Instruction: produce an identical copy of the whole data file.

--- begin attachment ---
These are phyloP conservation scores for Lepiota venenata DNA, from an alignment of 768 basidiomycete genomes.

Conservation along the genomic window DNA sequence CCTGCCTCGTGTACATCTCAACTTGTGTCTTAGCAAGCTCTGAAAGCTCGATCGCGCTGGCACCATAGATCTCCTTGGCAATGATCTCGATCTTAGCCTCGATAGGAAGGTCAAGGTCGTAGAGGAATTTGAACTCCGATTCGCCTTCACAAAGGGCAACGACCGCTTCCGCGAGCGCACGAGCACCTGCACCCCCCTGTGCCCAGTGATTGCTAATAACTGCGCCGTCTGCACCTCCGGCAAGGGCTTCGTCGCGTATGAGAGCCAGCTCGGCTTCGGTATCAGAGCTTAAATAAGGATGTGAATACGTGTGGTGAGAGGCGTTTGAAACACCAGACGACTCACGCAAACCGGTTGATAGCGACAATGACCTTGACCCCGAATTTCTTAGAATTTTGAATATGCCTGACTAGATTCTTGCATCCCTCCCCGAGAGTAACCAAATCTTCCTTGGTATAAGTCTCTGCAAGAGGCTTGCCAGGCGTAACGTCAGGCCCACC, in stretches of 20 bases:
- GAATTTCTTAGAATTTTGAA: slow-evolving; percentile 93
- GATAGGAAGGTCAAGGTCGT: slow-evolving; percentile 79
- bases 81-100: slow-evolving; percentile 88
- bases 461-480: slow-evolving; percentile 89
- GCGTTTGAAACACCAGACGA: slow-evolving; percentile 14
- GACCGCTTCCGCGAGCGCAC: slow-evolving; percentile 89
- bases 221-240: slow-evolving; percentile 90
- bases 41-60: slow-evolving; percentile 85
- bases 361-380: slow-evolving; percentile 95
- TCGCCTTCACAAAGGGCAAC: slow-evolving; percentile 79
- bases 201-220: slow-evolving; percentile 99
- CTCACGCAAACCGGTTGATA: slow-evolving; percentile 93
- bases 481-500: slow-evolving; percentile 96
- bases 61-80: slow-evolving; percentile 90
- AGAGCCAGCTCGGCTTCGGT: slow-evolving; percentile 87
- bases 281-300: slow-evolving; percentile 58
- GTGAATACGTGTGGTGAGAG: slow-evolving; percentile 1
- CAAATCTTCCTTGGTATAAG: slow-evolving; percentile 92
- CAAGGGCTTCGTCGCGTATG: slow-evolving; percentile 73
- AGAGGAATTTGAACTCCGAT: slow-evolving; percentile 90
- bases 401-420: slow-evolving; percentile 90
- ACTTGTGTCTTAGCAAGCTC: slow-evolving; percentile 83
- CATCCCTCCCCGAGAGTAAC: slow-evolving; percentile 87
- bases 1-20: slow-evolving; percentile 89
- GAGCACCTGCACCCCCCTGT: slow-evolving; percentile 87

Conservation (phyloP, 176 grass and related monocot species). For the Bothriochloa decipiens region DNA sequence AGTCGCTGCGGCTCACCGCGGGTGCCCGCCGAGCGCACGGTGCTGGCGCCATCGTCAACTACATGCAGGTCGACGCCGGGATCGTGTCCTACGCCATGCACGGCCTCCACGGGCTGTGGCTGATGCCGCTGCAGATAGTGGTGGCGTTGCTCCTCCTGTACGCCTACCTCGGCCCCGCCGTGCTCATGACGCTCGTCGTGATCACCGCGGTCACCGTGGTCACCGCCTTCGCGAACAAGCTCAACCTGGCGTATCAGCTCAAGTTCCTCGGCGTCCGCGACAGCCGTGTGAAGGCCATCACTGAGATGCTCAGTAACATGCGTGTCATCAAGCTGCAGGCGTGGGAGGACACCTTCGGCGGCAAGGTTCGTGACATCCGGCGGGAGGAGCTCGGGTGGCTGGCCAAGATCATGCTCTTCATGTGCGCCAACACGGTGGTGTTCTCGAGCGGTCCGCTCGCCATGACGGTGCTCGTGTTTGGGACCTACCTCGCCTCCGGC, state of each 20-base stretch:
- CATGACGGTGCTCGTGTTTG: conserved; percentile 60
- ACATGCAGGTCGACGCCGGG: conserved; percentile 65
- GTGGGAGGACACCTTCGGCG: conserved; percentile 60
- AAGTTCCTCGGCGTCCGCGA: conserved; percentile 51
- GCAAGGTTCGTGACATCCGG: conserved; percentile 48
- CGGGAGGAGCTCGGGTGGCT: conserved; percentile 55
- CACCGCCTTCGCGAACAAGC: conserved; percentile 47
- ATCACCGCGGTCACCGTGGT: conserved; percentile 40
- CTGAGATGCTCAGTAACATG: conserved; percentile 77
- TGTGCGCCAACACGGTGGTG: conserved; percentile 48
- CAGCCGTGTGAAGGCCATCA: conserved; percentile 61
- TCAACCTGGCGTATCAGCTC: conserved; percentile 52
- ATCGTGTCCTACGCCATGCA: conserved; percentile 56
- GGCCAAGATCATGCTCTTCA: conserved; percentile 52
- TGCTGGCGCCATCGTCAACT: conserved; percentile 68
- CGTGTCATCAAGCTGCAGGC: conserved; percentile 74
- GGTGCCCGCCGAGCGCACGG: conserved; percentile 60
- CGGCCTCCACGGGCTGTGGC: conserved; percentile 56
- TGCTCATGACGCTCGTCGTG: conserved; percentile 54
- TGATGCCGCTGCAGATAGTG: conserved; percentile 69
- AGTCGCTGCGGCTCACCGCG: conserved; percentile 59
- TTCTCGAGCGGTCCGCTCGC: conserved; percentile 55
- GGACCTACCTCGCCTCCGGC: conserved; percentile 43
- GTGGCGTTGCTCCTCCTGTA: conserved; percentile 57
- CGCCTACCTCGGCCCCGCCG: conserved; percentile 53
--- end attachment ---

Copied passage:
These are phyloP conservation scores for Lepiota venenata DNA, from an alignment of 768 basidiomycete genomes.

Conservation along the genomic window DNA sequence CCTGCCTCGTGTACATCTCAACTTGTGTCTTAGCAAGCTCTGAAAGCTCGATCGCGCTGGCACCATAGATCTCCTTGGCAATGATCTCGATCTTAGCCTCGATAGGAAGGTCAAGGTCGTAGAGGAATTTGAACTCCGATTCGCCTTCACAAAGGGCAACGACCGCTTCCGCGAGCGCACGAGCACCTGCACCCCCCTGTGCCCAGTGATTGCTAATAACTGCGCCGTCTGCACCTCCGGCAAGGGCTTCGTCGCGTATGAGAGCCAGCTCGGCTTCGGTATCAGAGCTTAAATAAGGATGTGAATACGTGTGGTGAGAGGCGTTTGAAACACCAGACGACTCACGCAAACCGGTTGATAGCGACAATGACCTTGACCCCGAATTTCTTAGAATTTTGAATATGCCTGACTAGATTCTTGCATCCCTCCCCGAGAGTAACCAAATCTTCCTTGGTATAAGTCTCTGCAAGAGGCTTGCCAGGCGTAACGTCAGGCCCACC, in stretches of 20 bases:
- GAATTTCTTAGAATTTTGAA: slow-evolving; percentile 93
- GATAGGAAGGTCAAGGTCGT: slow-evolving; percentile 79
- bases 81-100: slow-evolving; percentile 88
- bases 461-480: slow-evolving; percentile 89
- GCGTTTGAAACACCAGACGA: slow-evolving; percentile 14
- GACCGCTTCCGCGAGCGCAC: slow-evolving; percentile 89
- bases 221-240: slow-evolving; percentile 90
- bases 41-60: slow-evolving; percentile 85
- bases 361-380: slow-evolving; percentile 95
- TCGCCTTCACAAAGGGCAAC: slow-evolving; percentile 79
- bases 201-220: slow-evolving; percentile 99
- CTCACGCAAACCGGTTGATA: slow-evolving; percentile 93
- bases 481-500: slow-evolving; percentile 96
- bases 61-80: slow-evolving; percentile 90
- AGAGCCAGCTCGGCTTCGGT: slow-evolving; percentile 87
- bases 281-300: slow-evolving; percentile 58
- GTGAATACGTGTGGTGAGAG: slow-evolving; percentile 1
- CAAATCTTCCTTGGTATAAG: slow-evolving; percentile 92
- CAAGGGCTTCGTCGCGTATG: slow-evolving; percentile 73
- AGAGGAATTTGAACTCCGAT: slow-evolving; percentile 90
- bases 401-420: slow-evolving; percentile 90
- ACTTGTGTCTTAGCAAGCTC: slow-evolving; percentile 83
- CATCCCTCCCCGAGAGTAAC: slow-evolving; percentile 87
- bases 1-20: slow-evolving; percentile 89
- GAGCACCTGCACCCCCCTGT: slow-evolving; percentile 87

Conservation (phyloP, 176 grass and related monocot species). For the Bothriochloa decipiens region DNA sequence AGTCGCTGCGGCTCACCGCGGGTGCCCGCCGAGCGCACGGTGCTGGCGCCATCGTCAACTACATGCAGGTCGACGCCGGGATCGTGTCCTACGCCATGCACGGCCTCCACGGGCTGTGGCTGATGCCGCTGCAGATAGTGGTGGCGTTGCTCCTCCTGTACGCCTACCTCGGCCCCGCCGTGCTCATGACGCTCGTCGTGATCACCGCGGTCACCGTGGTCACCGCCTTCGCGAACAAGCTCAACCTGGCGTATCAGCTCAAGTTCCTCGGCGTCCGCGACAGCCGTGTGAAGGCCATCACTGAGATGCTCAGTAACATGCGTGTCATCAAGCTGCAGGCGTGGGAGGACACCTTCGGCGGCAAGGTTCGTGACATCCGGCGGGAGGAGCTCGGGTGGCTGGCCAAGATCATGCTCTTCATGTGCGCCAACACGGTGGTGTTCTCGAGCGGTCCGCTCGCCATGACGGTGCTCGTGTTTGGGACCTACCTCGCCTCCGGC, state of each 20-base stretch:
- CATGACGGTGCTCGTGTTTG: conserved; percentile 60
- ACATGCAGGTCGACGCCGGG: conserved; percentile 65
- GTGGGAGGACACCTTCGGCG: conserved; percentile 60
- AAGTTCCTCGGCGTCCGCGA: conserved; percentile 51
- GCAAGGTTCGTGACATCCGG: conserved; percentile 48
- CGGGAGGAGCTCGGGTGGCT: conserved; percentile 55
- CACCGCCTTCGCGAACAAGC: conserved; percentile 47
- ATCACCGCGGTCACCGTGGT: conserved; percentile 40
- CTGAGATGCTCAGTAACATG: conserved; percentile 77
- TGTGCGCCAACACGGTGGTG: conserved; percentile 48
- CAGCCGTGTGAAGGCCATCA: conserved; percentile 61
- TCAACCTGGCGTATCAGCTC: conserved; percentile 52
- ATCGTGTCCTACGCCATGCA: conserved; percentile 56
- GGCCAAGATCATGCTCTTCA: conserved; percentile 52
- TGCTGGCGCCATCGTCAACT: conserved; percentile 68
- CGTGTCATCAAGCTGCAGGC: conserved; percentile 74
- GGTGCCCGCCGAGCGCACGG: conserved; percentile 60
- CGGCCTCCACGGGCTGTGGC: conserved; percentile 56
- TGCTCATGACGCTCGTCGTG: conserved; percentile 54
- TGATGCCGCTGCAGATAGTG: conserved; percentile 69
- AGTCGCTGCGGCTCACCGCG: conserved; percentile 59
- TTCTCGAGCGGTCCGCTCGC: conserved; percentile 55
- GGACCTACCTCGCCTCCGGC: conserved; percentile 43
- GTGGCGTTGCTCCTCCTGTA: conserved; percentile 57
- CGCCTACCTCGGCCCCGCCG: conserved; percentile 53